# Behrens-Fisher problem

An analytical problem which arose in the context of the statistical problem of comparing, starting from empirical data, the mathematical expectations of two normal distributions, the variances of which are unknown (it is assumed that the ratio of the variances is also unknown). This problem was posed by W.U. Behrens [1] in connection with processing crop data. The modern formulation of the Behrens–Fisher problem is due to R. Fisher and is based on the concept of sufficient statistics. Let $X _ {11} \dots X _ {1 n _ {1} }$ and $X _ {21} \dots X _ {2 n _ {2} }$ be mutually independent random variables with a normal distribution, and let ${\mathsf E} X _ {1i} = \mu _ {1}$, ${\mathsf E} (X _ {1i} - \mu _ {1} ) ^ {2} = \sigma _ {1} ^ {2}$( $i = 1 \dots n _ {1}$) and ${\mathsf E} X _ {2j} = \mu _ {2}$, ${\mathsf E} (X _ {2j} - \mu _ {2} ) ^ {2} = \sigma _ {2} ^ {2}$( $j = 1 \dots n _ {2}$). It is assumed that the values of the mathematical expectations $\mu _ {1}$, $\mu _ {2}$, of the variances $\sigma _ {1} ^ {2}$, $\sigma _ {2} ^ {2}$ and of their ratio $\sigma _ {1} ^ {2} / \sigma _ {2} ^ {2}$ are unknown. A sufficient statistic in the case $n _ {1} , n _ {2} \geq 2$ is a four-dimensional vector $( \overline{X}\; _ {1} , \overline{X}\; _ {2} , S _ {1} ^ {2} , S _ {2} ^ {2} )$, the components of which are expressed by the formulas

$$\overline{X}\; _ {1} = \frac{1}{n _ {1} } \sum _ { i=1 } ^ { {n _ 1} } X _ {1i} ,\ \ \overline{X}\; _ {2} = \ \frac{1}{n _ {2} } \sum _ { j=1 } ^ { {n _ 2} } X _ {2j} ,$$

$$S _ {1} ^ {2} = \sum _ { i=1 } ^ { {n _ 1} } (X _ {1i} - \overline{X}\; _ {1} ) ^ {2} ,\ S _ {2} ^ {2} = \sum _ { j=1 } ^ { {n _ 2} } (X _ {2j} - \overline{X}\; _ {2} ) ^ {2} ,$$

and which are mutually independent random variables; $\sqrt {n _ {1} } ( {\overline{X}\; } _ {1} - \mu _ {1} ) / \sigma _ {1}$ and $\sqrt {n _ {2} } ( {\overline{X}\; } _ {2} - \mu _ {2} ) / \sigma _ {2}$ have a standard normal distribution, while $S _ {1} ^ {2} / \sigma _ {1} ^ {2}$ and $S _ {2} ^ {2} / \sigma _ {2} ^ {2}$ have a "chi-squared" distribution with $n _ {1} - 1$ and $n _ {2} - 1$ degrees of freedom, respectively. Since a sufficient statistic contains the same information about the unknown parameters $\mu _ {1} , \mu _ {2} , \sigma _ {1} ^ {2} , \sigma _ {2} ^ {2}$ as the initial $n _ {1} + n _ {2}$ random variables $X _ {1i}$ and $X _ {2j}$, it follows that only the sufficient statistics need be considered in testing hypotheses about the values of these parameters. In particular, this idea is the basis of the modern formulation of the problem of hypotheses testing, concerning the hypothesis $\mu _ {1} - \mu _ {2} = \Delta$, where $\Delta$ is a previously given number; here the Behrens–Fisher problem is reduced to finding a set $K _ \alpha$ in the space of possible values of the random variables $\overline{X}\; _ {1} - \overline{X}\; _ {2}$, $S _ {1} ^ {2}$, $S _ {2} ^ {2}$ such that, if the hypothesis being tested is correct, the probability of the event $( \overline{X}\; _ {1} - \overline{X}\; _ {2} , S _ {1} ^ {2} , S _ {2} ^ {2} ) \in K _ \alpha$ does not depend on all the unknown parameters and is exactly equal to a given number $\alpha$ in the interval $0 < \alpha < 1$.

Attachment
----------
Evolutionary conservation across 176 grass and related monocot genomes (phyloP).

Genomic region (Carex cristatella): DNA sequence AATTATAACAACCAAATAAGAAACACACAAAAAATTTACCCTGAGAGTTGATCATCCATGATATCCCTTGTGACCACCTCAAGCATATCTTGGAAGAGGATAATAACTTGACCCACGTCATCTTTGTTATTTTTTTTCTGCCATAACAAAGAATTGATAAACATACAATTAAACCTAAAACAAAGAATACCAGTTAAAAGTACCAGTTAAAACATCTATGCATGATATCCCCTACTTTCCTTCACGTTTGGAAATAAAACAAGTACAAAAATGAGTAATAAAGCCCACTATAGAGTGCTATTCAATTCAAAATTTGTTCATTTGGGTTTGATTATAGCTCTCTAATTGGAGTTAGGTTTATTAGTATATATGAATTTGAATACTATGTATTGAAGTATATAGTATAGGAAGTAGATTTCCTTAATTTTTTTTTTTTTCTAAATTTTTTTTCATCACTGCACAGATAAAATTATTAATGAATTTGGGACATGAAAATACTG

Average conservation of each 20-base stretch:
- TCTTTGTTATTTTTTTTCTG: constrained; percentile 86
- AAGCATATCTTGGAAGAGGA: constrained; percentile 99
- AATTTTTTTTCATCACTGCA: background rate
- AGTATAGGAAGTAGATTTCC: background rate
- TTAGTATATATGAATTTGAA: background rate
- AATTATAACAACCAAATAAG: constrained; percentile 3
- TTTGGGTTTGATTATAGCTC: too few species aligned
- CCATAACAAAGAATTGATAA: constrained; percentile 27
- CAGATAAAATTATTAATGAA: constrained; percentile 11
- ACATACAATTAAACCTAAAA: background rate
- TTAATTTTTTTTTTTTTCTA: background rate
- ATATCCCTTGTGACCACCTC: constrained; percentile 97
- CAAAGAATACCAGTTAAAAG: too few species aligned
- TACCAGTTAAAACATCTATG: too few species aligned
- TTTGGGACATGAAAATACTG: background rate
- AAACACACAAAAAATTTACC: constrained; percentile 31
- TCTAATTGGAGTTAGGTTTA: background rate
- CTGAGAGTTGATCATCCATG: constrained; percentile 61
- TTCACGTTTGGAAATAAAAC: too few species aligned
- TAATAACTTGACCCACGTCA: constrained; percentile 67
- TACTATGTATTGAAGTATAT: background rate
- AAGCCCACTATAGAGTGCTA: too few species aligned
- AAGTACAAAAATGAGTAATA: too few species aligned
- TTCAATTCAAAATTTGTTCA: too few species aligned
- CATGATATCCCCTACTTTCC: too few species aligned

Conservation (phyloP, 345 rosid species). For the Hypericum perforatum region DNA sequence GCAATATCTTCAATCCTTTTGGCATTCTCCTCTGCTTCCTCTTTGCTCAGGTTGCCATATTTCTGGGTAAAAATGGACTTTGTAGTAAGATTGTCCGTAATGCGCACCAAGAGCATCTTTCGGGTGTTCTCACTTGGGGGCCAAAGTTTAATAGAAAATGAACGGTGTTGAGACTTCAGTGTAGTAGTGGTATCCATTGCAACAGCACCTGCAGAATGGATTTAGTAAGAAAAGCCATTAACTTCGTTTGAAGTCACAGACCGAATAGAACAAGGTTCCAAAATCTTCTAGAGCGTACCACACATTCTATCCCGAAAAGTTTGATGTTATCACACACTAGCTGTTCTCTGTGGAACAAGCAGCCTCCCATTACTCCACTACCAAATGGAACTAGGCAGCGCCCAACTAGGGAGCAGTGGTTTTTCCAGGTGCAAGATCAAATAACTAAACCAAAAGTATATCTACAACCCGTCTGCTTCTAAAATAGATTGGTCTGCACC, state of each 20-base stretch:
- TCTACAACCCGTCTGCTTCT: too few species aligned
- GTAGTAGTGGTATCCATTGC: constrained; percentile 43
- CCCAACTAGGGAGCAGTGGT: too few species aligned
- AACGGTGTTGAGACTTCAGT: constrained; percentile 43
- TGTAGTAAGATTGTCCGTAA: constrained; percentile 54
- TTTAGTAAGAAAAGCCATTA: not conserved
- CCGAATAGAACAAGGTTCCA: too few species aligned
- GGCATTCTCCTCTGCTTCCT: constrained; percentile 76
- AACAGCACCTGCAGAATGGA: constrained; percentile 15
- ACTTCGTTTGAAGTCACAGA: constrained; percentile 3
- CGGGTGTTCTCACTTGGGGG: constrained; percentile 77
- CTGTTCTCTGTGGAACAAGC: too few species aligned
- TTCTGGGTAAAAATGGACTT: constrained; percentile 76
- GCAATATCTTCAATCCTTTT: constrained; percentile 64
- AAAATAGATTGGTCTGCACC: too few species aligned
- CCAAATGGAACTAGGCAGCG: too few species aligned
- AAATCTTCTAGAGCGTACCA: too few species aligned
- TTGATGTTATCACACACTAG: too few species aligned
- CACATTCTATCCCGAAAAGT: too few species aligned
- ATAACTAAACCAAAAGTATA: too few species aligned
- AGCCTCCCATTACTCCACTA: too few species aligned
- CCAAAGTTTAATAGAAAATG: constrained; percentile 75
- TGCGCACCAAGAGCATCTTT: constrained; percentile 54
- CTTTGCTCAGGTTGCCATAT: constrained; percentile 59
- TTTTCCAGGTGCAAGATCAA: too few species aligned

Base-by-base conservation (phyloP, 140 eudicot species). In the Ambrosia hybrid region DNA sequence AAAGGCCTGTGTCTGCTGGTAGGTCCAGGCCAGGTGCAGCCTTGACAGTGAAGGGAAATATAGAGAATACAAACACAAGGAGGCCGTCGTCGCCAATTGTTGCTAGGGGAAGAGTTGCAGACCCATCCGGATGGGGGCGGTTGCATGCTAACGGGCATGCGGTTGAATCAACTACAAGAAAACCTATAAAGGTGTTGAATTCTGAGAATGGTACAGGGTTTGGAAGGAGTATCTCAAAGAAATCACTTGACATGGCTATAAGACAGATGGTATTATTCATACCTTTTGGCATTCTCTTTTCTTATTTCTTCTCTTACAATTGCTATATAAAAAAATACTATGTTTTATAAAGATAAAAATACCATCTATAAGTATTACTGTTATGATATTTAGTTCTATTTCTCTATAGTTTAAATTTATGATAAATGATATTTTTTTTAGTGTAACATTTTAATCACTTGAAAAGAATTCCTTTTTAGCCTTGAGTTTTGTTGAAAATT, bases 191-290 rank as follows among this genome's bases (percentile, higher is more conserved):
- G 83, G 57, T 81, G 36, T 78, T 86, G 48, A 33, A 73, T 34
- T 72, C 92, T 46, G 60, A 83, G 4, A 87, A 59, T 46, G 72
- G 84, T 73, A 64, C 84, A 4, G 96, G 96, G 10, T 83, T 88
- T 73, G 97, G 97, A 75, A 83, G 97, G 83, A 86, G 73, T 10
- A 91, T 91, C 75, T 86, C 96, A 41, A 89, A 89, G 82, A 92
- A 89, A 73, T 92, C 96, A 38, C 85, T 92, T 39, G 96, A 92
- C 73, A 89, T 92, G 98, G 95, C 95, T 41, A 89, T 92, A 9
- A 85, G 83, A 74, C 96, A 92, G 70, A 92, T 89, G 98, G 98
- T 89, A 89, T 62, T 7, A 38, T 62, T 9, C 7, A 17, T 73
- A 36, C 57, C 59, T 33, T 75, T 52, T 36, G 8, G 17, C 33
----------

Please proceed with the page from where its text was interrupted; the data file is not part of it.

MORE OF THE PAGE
The question of the existence of a solution to the Behrens–Fisher problem was discussed at length by prominent mathematicians (mainly in connection with the approach to the problem taken by R.A. Fisher, which passed beyond the borders of probability theory). It was shown by Yu.V. Linnik et al., in 1964, that if the sample sizes $n _ {1}$ and $n _ {2}$ are of different parities, a solution $K _ \alpha$ to the Behrens–Fisher problem exists. If the parities of $n _ {1}$ and $n _ {2}$ are equal, the existence of a solution remains an open question.

The Behrens–Fisher problem has often been generalized and modified. A. Wald, in particular, posed the problem of finding a set $K _ \alpha$ in the sample space of the two variables $( \overline{X}\; _ {1} - \overline{X}\; _ {2} )/ S _ {1} ^ {2}$ and $S _ {1} ^ {2} / S _ {2} ^ {2}$. The question of the existence of a solution to this problem remains open. However, it is effectively possible to construct a set $K _ \alpha ^ {*}$ such that if the hypothesis $\mu _ {1} - \mu _ {2} = \Delta$ being tested is in fact correct, the probability of the event $(( \overline{X}\; _ {1} - \overline{X}\; _ {2} )/S _ {1} ^ {2} , S _ {1} ^ {2} / S _ {2} ^ {2} ) \in K _ \alpha ^ {*}$, while still depending on the unknown ratio $\sigma _ {1} ^ {2} / \sigma _ {2} ^ {2}$, will deviate from the given $\alpha$ only by a small amount. This fact is the basis of modern recommendations for the practical construction of tests to compare $\mu _ {1}$ and $\mu _ {2}$. Simple tests for the comparison of $\mu _ {1}$ with $\mu _ {2}$, which are also computationally convenient, were proposed by V.T. Romanovskii, M. Bartlett, H. Scheffe and others. However, the statistics of these tests are not expressed in terms of sufficient statistics and are, for this reason, usually less powerful than tests based on the solution of the Behrens–Fisher problem and its generalizations.

#### References

 [1] W.U. Behrens, Landwirtsch. Jahresber. , 68 : 6 (1929) pp. 807–837 [2] Yu.V. Linnik, "Statistical problems with nuisance parameters" , Amer. Math. Soc. (1968) (Translated from Russian) [3] Yu.V. Linnik, I.V. Romanovskii, V.N. Sudakov, "A nonrandomized homogeneous test in the Behrens–Fisher problem" Soviet Math. Dokl. , 5 : 2 (1964) pp. 570–572 Dokl. Akad. Nauk SSSR , 155 : 6 (1964) pp. 1262–1264